- Route: Ozarks
- Ride Year: 2020
- Hometown: New Orleans, LA
- School Year: Senior
- Major: English Honors
- Email: firstname.lastname@example.org
Hello! My name is Sophia DeSalvo, and I am a senior English Honors student at UT! I am originally from New Orleans, LA, but I spent most of my childhood and adolescence in Lafayette, LA. So, yes, I live for red beans and rice every Monday, gumbo in the fall, crawfish in the spring, and beignets (whenever I can get my hands on them).
My sophomore year of high school, my family and I moved to Frisco, TX, which is how I ended up at UT! Despite my roots in Louisiana, I feel I have found a home in Texas these past 6 years, and I could not be more thankful. On campus, I am a member of Texas Quidditch. Yes, Quidditch is real. No, we don't fly around on broomsticks, but if you happen to pass the Intramural Fields on a Friday night or Sunday morning, you will see me and about 20 other students running around with PVC pipes between our legs. Texas Quidditch has been an enormous part of my experience at UT, and I cannot thank the organization enough for providing me with a team and family to grow and compete with each day.
When I am not playing a fantastical sport, you can likely find me reading for my many English classes. And I wouldn't have it any other way. When I'm not reading or writing, I am hanging out with my roommates catching up on the latest reality TV show. Shoutout to Love Island and the Bachelor for providing such quality content.
Following my graduation from UT in May 2020, I am embarking on the amazing journey from Austin to Anchorage. There are still countless days before that 70 day, 4000+ mile journey begins, but I am more than ready to ride alongside my teammates fighting cancer every step of the way.
Why I Ride
It is the connection with my family that propels me to ride for Texas 4000. In 2005, when Hurricane Katrina hit the Gulf Coast, my grandmother was battling breast cancer. My nana is the smartest woman I know; she instilled in me a love for literature (which I still cherish to this day as an English major), but she also showed me firsthand the kind of strength and sense of humor that is needed to fight and beat this atrocious disease. Cancer has the ability to ravage families and eliminate all hope. I ride for the brave survivors and victims who have faced cancer and still found it in themselves and in their communities to remain hopeful. The battle against cancer can seem like an insurmountable one, but through this ride, I wish to provide the hope, knowledge, and charity necessary to alleviate pain and doubt in any and all people who come in contact with this terrible disease.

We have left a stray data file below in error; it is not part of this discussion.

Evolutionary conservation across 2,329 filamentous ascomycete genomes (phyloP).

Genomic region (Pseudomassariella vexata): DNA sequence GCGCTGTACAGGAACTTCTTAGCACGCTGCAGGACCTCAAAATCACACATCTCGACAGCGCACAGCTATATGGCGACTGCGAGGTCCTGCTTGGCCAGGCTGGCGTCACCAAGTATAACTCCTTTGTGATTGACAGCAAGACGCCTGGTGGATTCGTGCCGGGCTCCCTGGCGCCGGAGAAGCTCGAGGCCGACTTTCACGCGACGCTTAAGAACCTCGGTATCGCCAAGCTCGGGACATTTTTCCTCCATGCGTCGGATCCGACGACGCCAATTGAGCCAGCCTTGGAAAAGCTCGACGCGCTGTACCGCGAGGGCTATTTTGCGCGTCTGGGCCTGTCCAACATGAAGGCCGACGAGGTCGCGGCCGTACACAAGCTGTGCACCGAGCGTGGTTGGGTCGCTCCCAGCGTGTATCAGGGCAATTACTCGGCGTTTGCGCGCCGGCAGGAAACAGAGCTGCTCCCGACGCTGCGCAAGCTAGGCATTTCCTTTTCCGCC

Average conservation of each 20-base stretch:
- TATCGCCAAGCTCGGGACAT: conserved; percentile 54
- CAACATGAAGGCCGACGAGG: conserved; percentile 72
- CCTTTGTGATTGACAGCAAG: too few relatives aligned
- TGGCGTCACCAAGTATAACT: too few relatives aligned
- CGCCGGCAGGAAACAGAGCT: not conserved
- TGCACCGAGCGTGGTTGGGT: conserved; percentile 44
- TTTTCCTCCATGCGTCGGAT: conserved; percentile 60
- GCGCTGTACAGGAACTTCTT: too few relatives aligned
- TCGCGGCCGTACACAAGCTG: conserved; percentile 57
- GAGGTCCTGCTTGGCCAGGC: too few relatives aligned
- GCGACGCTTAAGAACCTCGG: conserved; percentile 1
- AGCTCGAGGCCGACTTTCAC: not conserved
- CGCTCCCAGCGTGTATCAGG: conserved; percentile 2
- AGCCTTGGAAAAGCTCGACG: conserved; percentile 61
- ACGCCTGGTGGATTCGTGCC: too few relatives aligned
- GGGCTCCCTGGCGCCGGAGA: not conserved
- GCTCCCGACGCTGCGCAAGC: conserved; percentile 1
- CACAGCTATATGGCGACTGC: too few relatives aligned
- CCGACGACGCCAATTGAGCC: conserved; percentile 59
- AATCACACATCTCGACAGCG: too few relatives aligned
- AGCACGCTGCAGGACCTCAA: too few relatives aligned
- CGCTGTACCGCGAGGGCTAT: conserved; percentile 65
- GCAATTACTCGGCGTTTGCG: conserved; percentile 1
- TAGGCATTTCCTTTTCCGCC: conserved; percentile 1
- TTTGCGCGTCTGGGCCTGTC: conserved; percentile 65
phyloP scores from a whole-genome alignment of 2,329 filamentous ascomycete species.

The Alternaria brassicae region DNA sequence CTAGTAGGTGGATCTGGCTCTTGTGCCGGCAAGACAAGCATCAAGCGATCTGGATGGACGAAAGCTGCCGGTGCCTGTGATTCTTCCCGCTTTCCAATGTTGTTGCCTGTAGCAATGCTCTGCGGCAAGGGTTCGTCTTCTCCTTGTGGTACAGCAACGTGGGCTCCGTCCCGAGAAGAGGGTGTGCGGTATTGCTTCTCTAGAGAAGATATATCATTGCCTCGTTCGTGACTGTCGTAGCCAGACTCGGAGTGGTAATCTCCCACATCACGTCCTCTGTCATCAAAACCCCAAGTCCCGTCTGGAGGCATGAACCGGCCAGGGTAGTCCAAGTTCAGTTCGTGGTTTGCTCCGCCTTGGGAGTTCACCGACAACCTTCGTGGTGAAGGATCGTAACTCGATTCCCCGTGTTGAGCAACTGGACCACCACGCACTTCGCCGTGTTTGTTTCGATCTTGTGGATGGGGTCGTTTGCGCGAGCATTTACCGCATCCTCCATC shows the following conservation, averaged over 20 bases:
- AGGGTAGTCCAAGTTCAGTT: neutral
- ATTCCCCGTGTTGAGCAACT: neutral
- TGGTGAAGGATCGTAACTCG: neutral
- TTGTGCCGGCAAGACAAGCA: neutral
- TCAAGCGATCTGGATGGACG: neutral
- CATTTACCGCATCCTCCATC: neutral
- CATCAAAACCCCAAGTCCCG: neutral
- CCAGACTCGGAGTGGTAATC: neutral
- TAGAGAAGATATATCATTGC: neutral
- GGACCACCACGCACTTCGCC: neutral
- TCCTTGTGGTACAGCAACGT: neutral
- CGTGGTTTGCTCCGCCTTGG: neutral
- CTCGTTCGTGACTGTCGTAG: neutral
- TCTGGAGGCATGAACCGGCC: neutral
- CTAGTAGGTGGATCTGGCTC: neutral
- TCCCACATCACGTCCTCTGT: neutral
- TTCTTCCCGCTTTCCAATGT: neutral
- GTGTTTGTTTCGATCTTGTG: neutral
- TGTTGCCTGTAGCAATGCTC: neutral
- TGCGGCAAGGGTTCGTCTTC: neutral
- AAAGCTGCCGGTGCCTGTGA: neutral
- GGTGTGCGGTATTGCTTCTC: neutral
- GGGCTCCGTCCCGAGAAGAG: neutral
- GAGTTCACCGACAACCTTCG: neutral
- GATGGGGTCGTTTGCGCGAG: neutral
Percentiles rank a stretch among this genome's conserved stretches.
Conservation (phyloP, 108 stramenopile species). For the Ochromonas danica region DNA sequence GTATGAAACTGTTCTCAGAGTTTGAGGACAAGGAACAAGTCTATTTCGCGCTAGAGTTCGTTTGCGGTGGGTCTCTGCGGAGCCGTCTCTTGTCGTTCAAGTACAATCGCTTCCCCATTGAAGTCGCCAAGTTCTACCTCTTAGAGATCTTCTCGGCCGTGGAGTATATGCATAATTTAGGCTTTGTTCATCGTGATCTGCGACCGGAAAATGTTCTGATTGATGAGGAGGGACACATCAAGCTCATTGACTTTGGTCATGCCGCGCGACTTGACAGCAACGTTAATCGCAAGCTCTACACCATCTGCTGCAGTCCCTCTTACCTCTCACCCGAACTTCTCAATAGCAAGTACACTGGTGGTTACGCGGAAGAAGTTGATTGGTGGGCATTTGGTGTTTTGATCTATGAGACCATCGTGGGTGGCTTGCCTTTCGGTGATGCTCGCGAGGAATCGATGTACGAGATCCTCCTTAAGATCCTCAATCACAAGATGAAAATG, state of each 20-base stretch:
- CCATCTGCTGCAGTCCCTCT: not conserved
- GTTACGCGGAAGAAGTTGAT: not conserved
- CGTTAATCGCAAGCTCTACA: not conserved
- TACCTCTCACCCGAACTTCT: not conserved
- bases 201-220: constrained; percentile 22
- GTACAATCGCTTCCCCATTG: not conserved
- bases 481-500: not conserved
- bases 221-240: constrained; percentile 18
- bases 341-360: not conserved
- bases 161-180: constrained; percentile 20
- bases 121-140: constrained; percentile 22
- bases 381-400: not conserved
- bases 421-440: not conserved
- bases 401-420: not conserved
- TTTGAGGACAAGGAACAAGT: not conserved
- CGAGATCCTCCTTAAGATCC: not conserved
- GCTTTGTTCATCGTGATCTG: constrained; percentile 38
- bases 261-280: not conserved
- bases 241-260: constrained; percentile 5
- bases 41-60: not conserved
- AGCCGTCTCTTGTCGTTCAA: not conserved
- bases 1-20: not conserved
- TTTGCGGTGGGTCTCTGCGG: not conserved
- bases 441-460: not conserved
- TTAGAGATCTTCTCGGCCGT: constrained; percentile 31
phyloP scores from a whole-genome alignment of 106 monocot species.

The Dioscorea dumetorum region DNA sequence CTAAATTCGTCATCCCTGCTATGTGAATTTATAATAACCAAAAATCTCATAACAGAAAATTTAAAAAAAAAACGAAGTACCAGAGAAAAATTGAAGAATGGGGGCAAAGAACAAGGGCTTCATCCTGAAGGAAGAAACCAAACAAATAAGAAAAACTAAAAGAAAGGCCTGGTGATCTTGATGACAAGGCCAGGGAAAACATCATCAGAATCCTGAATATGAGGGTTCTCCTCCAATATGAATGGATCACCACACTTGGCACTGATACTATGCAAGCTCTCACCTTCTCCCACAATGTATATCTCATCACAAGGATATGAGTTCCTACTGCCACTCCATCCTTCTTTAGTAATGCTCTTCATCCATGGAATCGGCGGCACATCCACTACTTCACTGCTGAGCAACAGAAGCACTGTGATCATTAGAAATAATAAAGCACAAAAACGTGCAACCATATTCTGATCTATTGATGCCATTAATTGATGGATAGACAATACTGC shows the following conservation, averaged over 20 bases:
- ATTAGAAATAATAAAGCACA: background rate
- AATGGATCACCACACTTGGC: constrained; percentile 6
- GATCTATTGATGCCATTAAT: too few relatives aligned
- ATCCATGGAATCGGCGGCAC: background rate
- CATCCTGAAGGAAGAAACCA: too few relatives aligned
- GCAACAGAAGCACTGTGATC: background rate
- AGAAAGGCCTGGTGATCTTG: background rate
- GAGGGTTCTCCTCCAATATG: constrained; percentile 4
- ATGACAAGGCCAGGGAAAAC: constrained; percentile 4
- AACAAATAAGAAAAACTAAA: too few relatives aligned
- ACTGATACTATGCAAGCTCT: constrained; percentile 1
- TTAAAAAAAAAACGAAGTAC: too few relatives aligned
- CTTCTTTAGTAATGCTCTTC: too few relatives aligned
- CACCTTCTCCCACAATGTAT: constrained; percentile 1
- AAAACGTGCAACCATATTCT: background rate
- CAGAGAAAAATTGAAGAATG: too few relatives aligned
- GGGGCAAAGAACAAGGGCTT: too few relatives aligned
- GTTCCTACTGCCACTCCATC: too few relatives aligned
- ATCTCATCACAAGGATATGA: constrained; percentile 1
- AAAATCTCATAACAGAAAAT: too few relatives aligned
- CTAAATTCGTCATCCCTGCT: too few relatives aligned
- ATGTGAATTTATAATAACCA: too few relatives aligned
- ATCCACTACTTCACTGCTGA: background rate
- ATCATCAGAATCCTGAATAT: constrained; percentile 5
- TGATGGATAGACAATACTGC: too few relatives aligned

After graduation, I plan on attending law school. However, I have always been intrigued and attracted to the medical field and the completely selfless act of saving lives and providing care to those who need it most. In a way, I believe this is why I was so drawn to Texas 4000’s mission. I cannot help but feel so lucky to be able to participate in clinics and outreach to communities who are disproportionately affected by cancer. By providing the knowledge that can sometimes go unmentioned, we can combat this disease earlier and more effectively and, thus, save more lives. In addition, meeting survivors, victims, and family members is the kind of personal human connection that battling this disease warrants. It is not enough to educate; I want to be with and speak honestly with people who have been affected by cancer and offer myself and my ability to ride to them. We make great sacrifices for those that we love, and each and every person who faces cancer deserves that love and recognition. Even if it is from a complete stranger.
I ride for my dad. Because for as long as I have known him (so like, all my life), he has put my needs and wants above his own. While he has, thankfully, never been diagnosed with cancer, one of his greatest fears is that he will be - and that he will be taken away from my family as a result. Having seen his father and other family members and friends battle this disease, it has instilled in him a fear that, one day, he won’t be there to see me graduate. Or walk down the aisle. I ride for the hope that one day my dad doesn’t have to worry about cancer and what it could take away from him. My dad is my hero, and I don’t want cancer to ever stand in his way.